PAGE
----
Additional detailed review of extremely enlarged photos by Evert-Jan and I have revealed some more details that need to be incorporated into the Trumpeter model. Furthermore, we have run these items by John Roberts for additional input and verification.

1. Add a Platform to Hood's foremast starfish. There was a platform fitted on the starboard side of the starfish, along the side of the Spotting Top, between the starboard/forward arm and the small signal light platform just aft of starboard/centre. This has been seen in just one photo, from April 1941. Normally, we like to use more photos, but in this case, there are precious few of the ship from this timeframe. There are currently no other known photos of this area from after the radar was fitted.

The platform is slim, but has supports beneath it and even has a fixed railing which point to it being permanent rather than temporary. Additionally, a section of the roof overhang and window ledge have been removed and a small ladder set up on the starboard/forward side of the Spotting Top. There was also a beefed up starfish underside support in this area.

I asked John Roberts about this and he theorised that the platform was possibly permanent and one potential reason for its addition is the Type 279 radar. Roof access would have been made more difficult after the addition of the radar, so it may have been necessary to "reroute" traffic. Let me stress that this is not a definite answer, but considering the person making the assessment, its got a high percentage of being correct! So, I plan on adding it to my model.

How to build it? You can probably take one of the "X" turret platforms from any of the photoetch sets and cut it to size (afterall, you need to replace those photoetch pieces with a framework...now those pieces won't go to waste).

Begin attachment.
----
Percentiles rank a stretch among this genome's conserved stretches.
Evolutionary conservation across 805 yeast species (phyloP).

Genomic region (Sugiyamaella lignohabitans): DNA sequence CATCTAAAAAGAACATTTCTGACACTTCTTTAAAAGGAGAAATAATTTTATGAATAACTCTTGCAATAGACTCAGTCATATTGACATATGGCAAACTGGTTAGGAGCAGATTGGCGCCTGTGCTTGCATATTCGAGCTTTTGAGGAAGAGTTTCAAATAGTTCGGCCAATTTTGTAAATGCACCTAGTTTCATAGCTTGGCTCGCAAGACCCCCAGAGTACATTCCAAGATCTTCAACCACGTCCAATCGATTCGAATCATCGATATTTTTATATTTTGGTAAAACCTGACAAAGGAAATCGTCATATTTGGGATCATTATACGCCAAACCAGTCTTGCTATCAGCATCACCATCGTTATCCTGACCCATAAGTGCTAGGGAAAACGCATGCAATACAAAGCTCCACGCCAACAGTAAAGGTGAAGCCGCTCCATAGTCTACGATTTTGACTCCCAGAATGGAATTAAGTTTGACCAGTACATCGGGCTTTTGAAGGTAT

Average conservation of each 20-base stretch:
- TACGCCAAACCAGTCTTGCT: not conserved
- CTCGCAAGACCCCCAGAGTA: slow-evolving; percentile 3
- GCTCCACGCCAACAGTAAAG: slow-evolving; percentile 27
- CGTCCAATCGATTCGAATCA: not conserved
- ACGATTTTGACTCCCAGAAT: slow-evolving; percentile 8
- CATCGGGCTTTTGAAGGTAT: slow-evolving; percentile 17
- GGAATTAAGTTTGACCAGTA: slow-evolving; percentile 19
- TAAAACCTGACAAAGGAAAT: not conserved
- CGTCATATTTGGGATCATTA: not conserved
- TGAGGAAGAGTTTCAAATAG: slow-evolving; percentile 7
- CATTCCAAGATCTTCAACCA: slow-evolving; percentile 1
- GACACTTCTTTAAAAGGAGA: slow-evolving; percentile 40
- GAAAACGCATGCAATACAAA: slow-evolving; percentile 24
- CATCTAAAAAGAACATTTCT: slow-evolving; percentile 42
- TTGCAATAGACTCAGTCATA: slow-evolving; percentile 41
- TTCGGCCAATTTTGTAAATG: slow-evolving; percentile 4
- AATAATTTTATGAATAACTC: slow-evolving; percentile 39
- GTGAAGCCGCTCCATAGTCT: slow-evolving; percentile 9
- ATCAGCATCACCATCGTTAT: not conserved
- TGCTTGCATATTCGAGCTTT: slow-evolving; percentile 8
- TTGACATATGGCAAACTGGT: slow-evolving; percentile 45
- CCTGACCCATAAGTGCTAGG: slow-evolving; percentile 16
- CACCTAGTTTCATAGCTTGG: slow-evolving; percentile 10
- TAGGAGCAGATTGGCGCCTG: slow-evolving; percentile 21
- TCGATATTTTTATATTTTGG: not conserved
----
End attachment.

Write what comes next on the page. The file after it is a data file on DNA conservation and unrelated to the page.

2. Bridge modifications. This applies to Trumpeter's instructions, page 14. In the lower right hand corner you can see the assembly of the Conning Tower Platform. You need to make modifications to parts A8 and A10. Basically, remove the little feature on the lower/rear corner. In reality, the bulkheads were vertically flat...nothing sticking out (other than voice pipes and of course, the Signalmen's Shelters would attach just forward of this). There was also nothing sticking out to the rear (most drawings/plans of this area are incorrect).

I asked John Roberts about this and he confirmed the shape. BTW- It was he who told me about the Signalmens Shelters in this area (mentioned in a previous post). So, those are definite and confirmed.

In closing, I should also not that these changes will also apply to just about any other model of Hood as sunk. Particularly the Tamiya kit (which has a few more serious errors that Trumpeter has gotten right...the aft splinter shield, After Superstructure, Motorboat Workshop, Enclosed focsle deck/batteries, etc).

I'll post diagrams for these latest changes (as well as the previously mentioned ones) in our upcoming article/list of modifications to the kit.
So far, they are mostly easy modifications.

Frank

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PostPosted: Tue Nov 14, 2006 3:18 pm 
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Hello,

In case anyone is interested, we have posted an article on the Hood website covering the Trumpeter 1/350 Hood. It contains a listing of observed errors plus offers a number of detailing suggestions. You can find it at http://hmshood.com/hoodtoday/models/tru ... pfixes.htm

We will add to it/expand upon it as new information comes in.

If anyone has any questions, comments or inputs, please feel free to contact me at the Hood site via e-mail or the forum.

Frank

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PostPosted: Tue Nov 14, 2006 4:03 pm